Saudi National Bank chair resigns after Credit Suisse buyout

Saudi National Bank chair resigns after Credit Suisse buyout

Saudi National Bank chair resigns after Credit Suisse buyout

The chairman of Saudi National Bank, the main shareholder of troubled lender Credit Suisse which was bought out this month, has resigned, a statement said yesterday.

The Saudi bank’s board of directors “accepted the resignation” of Ammar AlKhudairy “due to personal reasons,” said the statement published on the Saudi stock exchange.

Credit Suisse’s shares plummeted on March 15 after AlKhudairy said the Saudi bank would not raise its stake from 9.8 percent due to regulatory constraints.

The following day, Credit Suisse rallied on the stock market after grabbing a $54 billion central bank lifeline in a bid to restore investor confidence.

But fears about the health of the broader financial sector led to its takeover by domestic rival UBS on March 19.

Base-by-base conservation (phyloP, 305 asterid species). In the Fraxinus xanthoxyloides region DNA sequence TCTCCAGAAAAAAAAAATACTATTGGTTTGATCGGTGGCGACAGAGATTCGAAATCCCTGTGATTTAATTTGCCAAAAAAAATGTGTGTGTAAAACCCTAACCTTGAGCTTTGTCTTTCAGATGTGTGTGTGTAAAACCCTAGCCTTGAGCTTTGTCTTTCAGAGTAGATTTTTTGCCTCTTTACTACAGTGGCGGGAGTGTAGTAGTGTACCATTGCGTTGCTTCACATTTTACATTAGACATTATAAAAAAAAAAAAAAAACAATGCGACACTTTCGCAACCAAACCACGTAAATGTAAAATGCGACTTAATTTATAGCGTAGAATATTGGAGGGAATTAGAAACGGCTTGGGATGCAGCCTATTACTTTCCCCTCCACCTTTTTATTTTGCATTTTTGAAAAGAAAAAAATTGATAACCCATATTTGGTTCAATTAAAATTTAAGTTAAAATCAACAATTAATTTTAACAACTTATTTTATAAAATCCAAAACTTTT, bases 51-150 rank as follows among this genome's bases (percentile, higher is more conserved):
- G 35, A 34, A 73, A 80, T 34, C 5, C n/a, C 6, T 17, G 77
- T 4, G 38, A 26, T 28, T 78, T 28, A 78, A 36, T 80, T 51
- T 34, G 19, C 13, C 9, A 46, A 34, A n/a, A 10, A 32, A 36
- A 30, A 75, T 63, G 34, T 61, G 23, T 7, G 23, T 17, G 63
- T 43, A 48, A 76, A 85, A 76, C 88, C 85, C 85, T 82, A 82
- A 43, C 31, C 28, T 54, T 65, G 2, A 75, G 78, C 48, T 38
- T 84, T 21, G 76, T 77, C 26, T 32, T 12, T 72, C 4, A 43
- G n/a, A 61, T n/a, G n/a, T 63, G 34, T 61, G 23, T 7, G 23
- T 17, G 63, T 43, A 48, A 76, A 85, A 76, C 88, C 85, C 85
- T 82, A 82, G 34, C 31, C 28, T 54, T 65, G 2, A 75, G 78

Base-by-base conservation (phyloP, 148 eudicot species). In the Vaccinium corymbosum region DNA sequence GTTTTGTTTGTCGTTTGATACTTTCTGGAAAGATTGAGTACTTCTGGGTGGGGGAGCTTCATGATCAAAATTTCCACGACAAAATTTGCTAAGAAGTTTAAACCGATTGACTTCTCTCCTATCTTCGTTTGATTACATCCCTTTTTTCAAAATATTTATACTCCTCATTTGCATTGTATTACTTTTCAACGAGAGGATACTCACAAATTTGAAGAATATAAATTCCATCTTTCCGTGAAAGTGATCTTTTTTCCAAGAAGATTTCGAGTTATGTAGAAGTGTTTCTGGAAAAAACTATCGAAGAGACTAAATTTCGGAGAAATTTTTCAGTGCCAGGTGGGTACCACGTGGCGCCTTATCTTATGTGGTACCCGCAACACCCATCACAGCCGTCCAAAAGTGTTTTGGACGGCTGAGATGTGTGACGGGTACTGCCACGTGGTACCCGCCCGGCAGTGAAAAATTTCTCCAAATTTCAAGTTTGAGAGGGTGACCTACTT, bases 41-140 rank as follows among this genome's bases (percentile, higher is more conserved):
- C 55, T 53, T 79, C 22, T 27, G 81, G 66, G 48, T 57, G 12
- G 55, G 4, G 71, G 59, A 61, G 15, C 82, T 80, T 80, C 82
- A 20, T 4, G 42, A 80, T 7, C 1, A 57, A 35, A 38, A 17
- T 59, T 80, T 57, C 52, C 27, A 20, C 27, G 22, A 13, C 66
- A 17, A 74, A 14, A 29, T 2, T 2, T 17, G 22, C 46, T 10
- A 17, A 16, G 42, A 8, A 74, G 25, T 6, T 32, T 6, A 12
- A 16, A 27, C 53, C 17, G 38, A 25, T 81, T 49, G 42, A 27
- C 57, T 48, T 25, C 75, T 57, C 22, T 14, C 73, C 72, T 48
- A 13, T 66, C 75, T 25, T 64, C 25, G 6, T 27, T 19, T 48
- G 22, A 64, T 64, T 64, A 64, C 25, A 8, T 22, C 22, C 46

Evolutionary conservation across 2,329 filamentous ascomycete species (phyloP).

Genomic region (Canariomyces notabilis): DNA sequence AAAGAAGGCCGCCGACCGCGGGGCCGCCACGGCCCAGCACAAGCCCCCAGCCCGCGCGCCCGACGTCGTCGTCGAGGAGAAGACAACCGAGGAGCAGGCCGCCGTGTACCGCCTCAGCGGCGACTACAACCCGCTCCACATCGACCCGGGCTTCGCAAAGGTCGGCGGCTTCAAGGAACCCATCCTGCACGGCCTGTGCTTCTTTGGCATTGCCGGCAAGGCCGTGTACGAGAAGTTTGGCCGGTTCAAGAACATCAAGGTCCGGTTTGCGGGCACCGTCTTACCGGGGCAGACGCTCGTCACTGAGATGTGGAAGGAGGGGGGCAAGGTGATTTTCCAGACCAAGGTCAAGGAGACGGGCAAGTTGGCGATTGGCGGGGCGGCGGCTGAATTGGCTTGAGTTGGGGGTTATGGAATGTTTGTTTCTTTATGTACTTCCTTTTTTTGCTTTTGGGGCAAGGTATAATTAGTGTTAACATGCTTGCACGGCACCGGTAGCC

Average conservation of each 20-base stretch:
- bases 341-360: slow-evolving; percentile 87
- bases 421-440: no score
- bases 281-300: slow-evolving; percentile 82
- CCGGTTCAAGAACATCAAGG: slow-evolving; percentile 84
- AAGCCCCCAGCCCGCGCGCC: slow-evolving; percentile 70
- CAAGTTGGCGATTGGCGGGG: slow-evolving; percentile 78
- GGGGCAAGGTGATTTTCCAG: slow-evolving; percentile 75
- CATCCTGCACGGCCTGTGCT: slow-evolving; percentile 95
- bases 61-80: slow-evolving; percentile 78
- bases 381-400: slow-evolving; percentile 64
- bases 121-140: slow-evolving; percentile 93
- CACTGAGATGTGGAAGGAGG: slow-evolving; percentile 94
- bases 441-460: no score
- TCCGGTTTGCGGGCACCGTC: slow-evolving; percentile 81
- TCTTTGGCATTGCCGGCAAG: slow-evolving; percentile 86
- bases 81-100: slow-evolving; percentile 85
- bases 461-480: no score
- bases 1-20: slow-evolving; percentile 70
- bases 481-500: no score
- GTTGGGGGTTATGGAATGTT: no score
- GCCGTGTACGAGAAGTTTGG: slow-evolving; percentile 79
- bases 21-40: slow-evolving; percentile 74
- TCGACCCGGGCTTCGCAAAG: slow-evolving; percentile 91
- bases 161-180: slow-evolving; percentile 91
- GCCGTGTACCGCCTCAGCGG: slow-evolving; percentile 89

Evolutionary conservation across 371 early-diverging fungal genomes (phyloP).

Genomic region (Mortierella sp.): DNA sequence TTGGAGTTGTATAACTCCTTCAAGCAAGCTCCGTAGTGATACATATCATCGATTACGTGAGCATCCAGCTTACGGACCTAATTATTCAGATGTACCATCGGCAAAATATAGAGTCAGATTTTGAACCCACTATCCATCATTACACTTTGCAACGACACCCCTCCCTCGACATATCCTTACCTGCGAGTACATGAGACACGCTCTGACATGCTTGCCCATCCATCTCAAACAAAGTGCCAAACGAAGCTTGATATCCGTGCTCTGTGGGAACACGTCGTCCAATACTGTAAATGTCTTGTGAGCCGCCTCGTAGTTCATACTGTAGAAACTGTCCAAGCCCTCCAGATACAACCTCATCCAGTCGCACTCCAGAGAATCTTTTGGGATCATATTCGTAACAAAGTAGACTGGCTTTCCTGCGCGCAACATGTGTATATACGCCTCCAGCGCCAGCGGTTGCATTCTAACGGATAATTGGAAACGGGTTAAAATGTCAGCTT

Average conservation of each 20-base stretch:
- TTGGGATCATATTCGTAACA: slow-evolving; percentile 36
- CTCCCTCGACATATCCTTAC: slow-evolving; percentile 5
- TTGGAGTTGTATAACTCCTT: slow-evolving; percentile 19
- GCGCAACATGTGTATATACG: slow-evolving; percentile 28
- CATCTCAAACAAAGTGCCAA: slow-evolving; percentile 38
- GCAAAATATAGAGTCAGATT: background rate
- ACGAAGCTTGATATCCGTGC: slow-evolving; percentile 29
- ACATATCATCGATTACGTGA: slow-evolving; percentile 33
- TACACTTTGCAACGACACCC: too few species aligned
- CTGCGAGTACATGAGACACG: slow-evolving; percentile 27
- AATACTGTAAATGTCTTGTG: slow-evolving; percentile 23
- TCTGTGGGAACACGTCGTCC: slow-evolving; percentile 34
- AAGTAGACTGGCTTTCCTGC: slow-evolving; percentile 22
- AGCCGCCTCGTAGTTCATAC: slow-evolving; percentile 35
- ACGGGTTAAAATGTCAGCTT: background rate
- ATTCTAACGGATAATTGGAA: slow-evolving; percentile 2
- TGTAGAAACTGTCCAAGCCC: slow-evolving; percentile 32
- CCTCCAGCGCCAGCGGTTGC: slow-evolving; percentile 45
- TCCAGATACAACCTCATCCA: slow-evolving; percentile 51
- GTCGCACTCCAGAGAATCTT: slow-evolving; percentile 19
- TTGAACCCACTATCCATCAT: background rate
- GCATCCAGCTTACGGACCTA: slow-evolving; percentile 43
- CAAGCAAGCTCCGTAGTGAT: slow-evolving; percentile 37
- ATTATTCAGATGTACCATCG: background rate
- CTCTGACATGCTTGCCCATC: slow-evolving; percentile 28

In the aftermath of his comments, AlKhudairy tried to minimize what he described as a “panic.”

“If you look at how the entire banking sector has dropped, unfortunately, a lot of people were just looking for excuses,” he told CNBC television.

“It’s panic, a little bit of panic. I believe completely unwarranted, whether it be for Credit Suisse or for the entire market.”

The Wall Street Journal reported last week that Saudi National Bank’s $1.5 billion investment in Credit Suisse was made at the behest of the kingdom’s de facto ruler, Mohammed bin Salman.

It said that some officials at the Saudi sovereign wealth fund thought the move “was too risky... raising legal issues and the potential for large future losses.”

In an interview with AFP following AlKhudairy’s comments, Saudi Finance Minister Mohammed al-Jadaan did not comment on specific financial institutions but said “multiple failures” including on the regulatory front had fueled troubles in the banking sector, “whether it is supervisory, whether it is management, whether it is concentration, whether it is mismatch of asset liability.”